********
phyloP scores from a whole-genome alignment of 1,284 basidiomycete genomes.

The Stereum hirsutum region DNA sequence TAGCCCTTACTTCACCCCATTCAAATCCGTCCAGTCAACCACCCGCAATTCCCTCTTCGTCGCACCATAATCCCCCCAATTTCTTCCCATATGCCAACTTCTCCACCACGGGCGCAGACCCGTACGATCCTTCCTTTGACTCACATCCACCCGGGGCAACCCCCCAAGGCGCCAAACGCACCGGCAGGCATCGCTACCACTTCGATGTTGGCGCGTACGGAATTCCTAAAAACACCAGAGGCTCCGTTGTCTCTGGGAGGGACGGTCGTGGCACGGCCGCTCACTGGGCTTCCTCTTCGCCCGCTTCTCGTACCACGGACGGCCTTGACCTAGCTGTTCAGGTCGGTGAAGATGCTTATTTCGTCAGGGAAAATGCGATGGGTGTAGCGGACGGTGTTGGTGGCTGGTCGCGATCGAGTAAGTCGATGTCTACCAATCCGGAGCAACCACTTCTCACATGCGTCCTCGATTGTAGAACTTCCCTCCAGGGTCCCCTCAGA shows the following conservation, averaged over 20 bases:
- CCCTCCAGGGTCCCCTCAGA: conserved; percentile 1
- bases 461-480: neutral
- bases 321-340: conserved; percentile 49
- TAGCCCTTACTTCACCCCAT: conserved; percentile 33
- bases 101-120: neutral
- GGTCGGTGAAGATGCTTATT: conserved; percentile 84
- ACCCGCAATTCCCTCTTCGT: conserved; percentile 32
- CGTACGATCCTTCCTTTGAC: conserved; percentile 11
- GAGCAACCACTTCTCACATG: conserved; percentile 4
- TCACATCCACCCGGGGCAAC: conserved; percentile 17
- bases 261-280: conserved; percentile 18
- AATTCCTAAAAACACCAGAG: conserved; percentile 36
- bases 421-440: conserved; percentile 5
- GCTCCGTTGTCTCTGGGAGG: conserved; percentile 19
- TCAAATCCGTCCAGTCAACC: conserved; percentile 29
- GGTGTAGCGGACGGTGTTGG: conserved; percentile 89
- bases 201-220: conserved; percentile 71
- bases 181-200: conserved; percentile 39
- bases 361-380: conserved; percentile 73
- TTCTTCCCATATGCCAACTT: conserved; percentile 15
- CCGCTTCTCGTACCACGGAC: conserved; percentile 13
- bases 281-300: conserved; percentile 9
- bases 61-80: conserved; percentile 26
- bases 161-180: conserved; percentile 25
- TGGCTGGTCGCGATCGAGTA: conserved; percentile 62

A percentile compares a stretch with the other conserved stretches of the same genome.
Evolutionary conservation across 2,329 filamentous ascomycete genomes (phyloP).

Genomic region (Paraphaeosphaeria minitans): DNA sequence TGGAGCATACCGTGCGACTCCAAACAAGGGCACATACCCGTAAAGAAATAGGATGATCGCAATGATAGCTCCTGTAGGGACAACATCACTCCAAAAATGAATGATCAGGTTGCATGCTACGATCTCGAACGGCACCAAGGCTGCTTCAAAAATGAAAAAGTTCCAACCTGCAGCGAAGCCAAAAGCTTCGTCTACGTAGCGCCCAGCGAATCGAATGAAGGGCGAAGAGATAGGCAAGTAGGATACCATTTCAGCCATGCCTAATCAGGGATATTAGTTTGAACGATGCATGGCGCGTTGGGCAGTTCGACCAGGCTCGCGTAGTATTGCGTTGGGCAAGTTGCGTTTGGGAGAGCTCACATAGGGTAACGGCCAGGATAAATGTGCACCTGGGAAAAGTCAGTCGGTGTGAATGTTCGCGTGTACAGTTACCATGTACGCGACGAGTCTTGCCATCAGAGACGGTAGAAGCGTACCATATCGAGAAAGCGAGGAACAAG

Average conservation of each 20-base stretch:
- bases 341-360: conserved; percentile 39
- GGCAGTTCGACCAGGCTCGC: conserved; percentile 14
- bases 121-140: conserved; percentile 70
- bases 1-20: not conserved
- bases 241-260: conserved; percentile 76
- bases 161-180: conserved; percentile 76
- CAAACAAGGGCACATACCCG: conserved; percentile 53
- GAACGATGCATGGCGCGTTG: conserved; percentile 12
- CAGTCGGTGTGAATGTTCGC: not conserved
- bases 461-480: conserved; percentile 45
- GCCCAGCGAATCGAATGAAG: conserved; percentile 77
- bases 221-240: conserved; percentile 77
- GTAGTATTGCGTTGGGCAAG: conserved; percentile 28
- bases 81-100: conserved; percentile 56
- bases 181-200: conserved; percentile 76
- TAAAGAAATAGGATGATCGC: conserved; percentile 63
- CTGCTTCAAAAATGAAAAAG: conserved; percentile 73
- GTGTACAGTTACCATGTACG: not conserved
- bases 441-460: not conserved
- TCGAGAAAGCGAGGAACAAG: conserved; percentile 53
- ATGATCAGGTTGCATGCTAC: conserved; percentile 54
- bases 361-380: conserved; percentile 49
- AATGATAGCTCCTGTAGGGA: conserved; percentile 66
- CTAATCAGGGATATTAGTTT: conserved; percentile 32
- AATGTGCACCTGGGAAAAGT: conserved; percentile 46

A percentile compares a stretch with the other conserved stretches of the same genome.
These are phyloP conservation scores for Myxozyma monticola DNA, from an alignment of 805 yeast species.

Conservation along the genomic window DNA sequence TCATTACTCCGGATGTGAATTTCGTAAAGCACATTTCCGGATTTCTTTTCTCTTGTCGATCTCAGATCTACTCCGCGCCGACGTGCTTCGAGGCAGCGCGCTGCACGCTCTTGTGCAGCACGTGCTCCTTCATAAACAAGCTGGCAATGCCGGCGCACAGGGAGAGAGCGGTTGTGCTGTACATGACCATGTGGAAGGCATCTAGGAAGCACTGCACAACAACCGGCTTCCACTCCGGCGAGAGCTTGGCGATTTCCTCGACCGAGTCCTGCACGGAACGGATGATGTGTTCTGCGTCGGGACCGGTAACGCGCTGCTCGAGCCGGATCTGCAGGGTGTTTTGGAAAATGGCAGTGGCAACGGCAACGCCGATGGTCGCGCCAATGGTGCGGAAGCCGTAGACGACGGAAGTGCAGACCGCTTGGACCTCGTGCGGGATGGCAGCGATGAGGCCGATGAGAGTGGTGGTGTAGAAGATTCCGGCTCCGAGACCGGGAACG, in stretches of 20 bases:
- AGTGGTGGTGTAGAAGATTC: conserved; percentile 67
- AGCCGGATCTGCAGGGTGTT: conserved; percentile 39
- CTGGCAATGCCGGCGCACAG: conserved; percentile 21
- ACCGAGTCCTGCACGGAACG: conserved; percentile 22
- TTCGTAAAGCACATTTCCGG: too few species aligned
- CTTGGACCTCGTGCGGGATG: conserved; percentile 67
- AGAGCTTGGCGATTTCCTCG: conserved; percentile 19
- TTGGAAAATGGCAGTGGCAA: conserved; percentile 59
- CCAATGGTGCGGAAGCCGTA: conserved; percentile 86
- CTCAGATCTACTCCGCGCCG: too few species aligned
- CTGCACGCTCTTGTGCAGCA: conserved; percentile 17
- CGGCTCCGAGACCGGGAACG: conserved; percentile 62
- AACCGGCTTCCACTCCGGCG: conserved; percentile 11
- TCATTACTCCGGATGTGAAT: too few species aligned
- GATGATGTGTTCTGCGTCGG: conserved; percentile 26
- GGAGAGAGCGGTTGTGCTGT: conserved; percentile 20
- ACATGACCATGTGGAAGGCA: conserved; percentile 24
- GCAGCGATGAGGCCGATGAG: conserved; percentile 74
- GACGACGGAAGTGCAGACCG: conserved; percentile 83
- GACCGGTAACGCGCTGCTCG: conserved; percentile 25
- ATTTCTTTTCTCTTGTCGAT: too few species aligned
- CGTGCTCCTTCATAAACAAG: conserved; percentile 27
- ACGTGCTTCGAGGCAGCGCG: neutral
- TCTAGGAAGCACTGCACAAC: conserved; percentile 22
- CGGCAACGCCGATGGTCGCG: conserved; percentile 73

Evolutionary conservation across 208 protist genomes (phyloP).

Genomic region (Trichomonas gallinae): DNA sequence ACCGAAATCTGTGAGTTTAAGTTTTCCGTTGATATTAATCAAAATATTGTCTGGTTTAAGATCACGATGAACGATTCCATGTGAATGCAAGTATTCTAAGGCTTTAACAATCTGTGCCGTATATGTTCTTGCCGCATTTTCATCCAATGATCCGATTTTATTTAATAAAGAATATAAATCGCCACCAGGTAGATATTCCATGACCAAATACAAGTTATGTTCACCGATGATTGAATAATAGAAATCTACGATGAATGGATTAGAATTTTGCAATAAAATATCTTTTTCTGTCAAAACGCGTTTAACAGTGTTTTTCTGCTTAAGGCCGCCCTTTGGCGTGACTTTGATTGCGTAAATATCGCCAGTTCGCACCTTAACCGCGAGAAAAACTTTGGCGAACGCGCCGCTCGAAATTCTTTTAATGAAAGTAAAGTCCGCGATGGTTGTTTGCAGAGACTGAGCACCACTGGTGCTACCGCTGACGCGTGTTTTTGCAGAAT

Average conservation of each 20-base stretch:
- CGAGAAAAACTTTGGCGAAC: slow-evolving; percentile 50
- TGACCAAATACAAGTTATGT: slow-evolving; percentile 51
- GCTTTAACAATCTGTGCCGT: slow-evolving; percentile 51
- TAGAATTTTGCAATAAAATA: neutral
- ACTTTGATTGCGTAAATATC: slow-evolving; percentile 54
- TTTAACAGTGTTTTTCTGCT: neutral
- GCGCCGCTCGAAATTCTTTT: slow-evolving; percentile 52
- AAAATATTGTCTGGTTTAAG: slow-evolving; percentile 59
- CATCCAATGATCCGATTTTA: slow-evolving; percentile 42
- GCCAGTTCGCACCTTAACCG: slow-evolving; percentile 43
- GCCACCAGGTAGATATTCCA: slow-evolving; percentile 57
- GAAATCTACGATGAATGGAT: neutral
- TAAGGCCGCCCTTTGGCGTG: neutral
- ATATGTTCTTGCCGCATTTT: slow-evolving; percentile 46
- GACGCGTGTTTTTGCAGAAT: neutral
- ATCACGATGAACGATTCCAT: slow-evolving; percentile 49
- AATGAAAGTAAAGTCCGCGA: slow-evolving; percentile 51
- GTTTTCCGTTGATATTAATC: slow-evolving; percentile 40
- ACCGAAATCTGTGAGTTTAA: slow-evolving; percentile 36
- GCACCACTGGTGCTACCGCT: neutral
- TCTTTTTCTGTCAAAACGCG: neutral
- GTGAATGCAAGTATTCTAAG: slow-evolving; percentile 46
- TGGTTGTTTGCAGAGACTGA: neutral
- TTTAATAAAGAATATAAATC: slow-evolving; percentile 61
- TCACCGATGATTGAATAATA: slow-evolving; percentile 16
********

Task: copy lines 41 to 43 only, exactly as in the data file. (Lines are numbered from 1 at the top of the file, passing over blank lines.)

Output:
- bases 461-480: conserved; percentile 45
- GCCCAGCGAATCGAATGAAG: conserved; percentile 77
- bases 221-240: conserved; percentile 77